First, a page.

1. Is there a better solution to protect your farms than ordering your troops to run around your city every turn using Shift button ? Sometimes it is hard to predict, where those bandits will go and if you have many farms and let's say 2 armies of 2 units, while bandits have 3 x 1-unit armies, how to effectively chase them off ? Also, I would like to mention my concern about returning of those bandits. I already read on this forum, that developers try to look at this from the perspective of the player, whose army have been overrun to let him have some of his units alive but I think this "policy" could be loosened while facing bandits. It is pretty time consuming to always micromanage small armies to organise circling moves around your city in hope that this 1 (10% hp) unit of bandits will not plunder your farms on the edge of the city again.

2. How effectively use your archers ? In my game, I sent 1 militia melee unit (attack stance) and 1 militia archer unit (skirmish) against 1 militia melee unit of bandits. My archers rushed forward, made 2 - 3 attacks from bows, then they engaged in melee and got slaughtered. While they were retreating, my melee unit finally engaged bandits and I won, whilst having my archers strenght reduced by more than half. What stances should I take in those situations to prevent my archers from early melee and to force them to hide behing melee units ?

I look forward to read your advices, many thanks !
Oriental Empires Discussion / Re: Welcome
« Last post by Nyukus on October 03, 2017, 09:42:43 AM »
I'm from Russia. The day before yesterday I installed the game. I am glad that there is a Russian language.
I am from the Republic of Sakha (Yakutia). I'm interested in the history of my Yakut people. Among the ancestors indicate the Hun and Uighur. I do not know English, so I use Google translator.

I focus on historicism. I read Gumilev's works. I remember his historical maps:

1) Map 1. Distribution tribes of Inner Asia about 700 BC

Russian version more. Лэуфань - leufan, линьху - linhu, дали - dali, сюянь - suyang, икюй - ikuy, дивань - divan, гуньжу - gongju, учжи - uhtzi.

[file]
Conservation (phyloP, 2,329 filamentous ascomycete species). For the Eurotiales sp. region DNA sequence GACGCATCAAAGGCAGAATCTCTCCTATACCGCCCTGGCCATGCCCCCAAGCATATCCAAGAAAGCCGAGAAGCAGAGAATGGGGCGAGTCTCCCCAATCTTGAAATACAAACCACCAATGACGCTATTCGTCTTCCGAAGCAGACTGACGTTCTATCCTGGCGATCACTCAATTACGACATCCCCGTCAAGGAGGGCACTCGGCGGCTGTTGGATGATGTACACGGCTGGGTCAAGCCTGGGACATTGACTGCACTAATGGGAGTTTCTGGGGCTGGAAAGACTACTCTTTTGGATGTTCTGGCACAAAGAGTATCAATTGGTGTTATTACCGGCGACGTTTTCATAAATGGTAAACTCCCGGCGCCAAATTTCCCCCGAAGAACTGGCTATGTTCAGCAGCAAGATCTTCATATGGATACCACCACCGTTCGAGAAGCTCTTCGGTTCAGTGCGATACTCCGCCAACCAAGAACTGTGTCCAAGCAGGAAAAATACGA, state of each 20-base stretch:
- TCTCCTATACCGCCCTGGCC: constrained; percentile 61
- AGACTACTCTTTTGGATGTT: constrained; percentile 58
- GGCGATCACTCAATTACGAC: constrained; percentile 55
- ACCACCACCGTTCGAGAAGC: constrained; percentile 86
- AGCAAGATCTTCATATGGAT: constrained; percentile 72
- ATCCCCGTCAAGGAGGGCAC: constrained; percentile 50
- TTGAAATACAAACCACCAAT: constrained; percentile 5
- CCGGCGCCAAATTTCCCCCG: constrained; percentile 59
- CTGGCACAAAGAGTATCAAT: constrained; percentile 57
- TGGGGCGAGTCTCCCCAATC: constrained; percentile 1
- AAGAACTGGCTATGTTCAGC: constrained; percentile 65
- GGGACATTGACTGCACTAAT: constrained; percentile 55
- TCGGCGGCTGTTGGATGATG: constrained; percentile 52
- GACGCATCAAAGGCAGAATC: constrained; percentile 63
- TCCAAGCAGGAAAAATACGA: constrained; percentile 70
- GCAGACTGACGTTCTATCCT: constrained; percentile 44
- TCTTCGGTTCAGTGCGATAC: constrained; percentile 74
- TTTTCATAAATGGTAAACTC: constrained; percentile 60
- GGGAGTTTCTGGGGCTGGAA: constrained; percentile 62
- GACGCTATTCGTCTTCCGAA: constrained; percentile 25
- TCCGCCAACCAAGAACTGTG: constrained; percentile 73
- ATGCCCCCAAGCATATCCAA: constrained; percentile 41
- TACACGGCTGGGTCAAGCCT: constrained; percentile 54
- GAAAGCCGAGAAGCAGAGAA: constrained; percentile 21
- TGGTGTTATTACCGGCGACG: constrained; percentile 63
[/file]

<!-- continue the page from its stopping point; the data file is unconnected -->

I. In the Mist of Ages

In ancient times, the territory of China was not very similar to the modern one. It was covered by virgin forests and marshes, fed by rivers flooding in high water, vast lakes, impenetrable solonetzes, and only on the plateaus were meadows and steppes spread.

In the east, between the lower reaches of the Yellow River (Yellow River) and the Yangtze, there was a chain of shifting soils. The modern province of Hebei was a huge delta, called the "Nine Negro". Further from the seashore stretched wide lakes and swamps, and the rivers I and Huai disappeared in the swampy valley of the lower reaches of the Yangtze River. "Wild vegetation dressed the entire basin of the Weihe River, where majestic oaks grew, everywhere there were groups of cypresses and pines, tigers, snow leopards, yellow leopards, bears, buffaloes, wild boars lived in the forests;

Struggle against the rivers from time immemorial occupied a great place in the life of the Chinese people. In the dry season they were very shallow, but it was worth the rain in the mountains, as they swelled and left the banks. Having spilled, the rivers lost their current velocity and deposited sediments. One part of the ancient inhabitants of Northern China left the raging waters to the mountains, where they kept their lives hunting, while the other part entered into a decisive battle with the elements of the rivers - these were the ancestors of the Chinese. Hard-working Chinese farmers from ancient times began to build dams to save their lives and their fields from flooding. "In the territory of China, tribes of different cultures with different ancestors lived for a long time, on the lands where they lived, each tribe in the struggle against the forces of nature developed its own culture". These tribes often fought each other. According to the Chinese historical tradition, already the first of the Chinese dynasties, semi-legendary Xia, entered into a struggle with other tribes inhabiting the territory of China in the III millennium BC. These tribes were called Jiang and Di. They inhabited the wooded mountains, while the ancestors of the Chinese got lowlands. To the north, in the dry steppes, the tribes of hun-yu lived. From legends it is known that in 2600 BC. The "Yellow Emperor" undertook a campaign against them. But the main opponents of Xia were not they, but the jiang and di. In Chinese folklore, there are echoes of the struggle of the "black-headed" ancestors of the Chinese with "red-haired devils". The Chinese won a thousand-year war. They pushed the "barbarians" into the mountains, steppes and even the southern jungles, but, as we shall see below, this victory was not final. Despite successes, the kingdom of Xia possessed only the Henan area and the southwestern part of Shanxi; it was here that the nucleus of the future Chinese people was concentrated.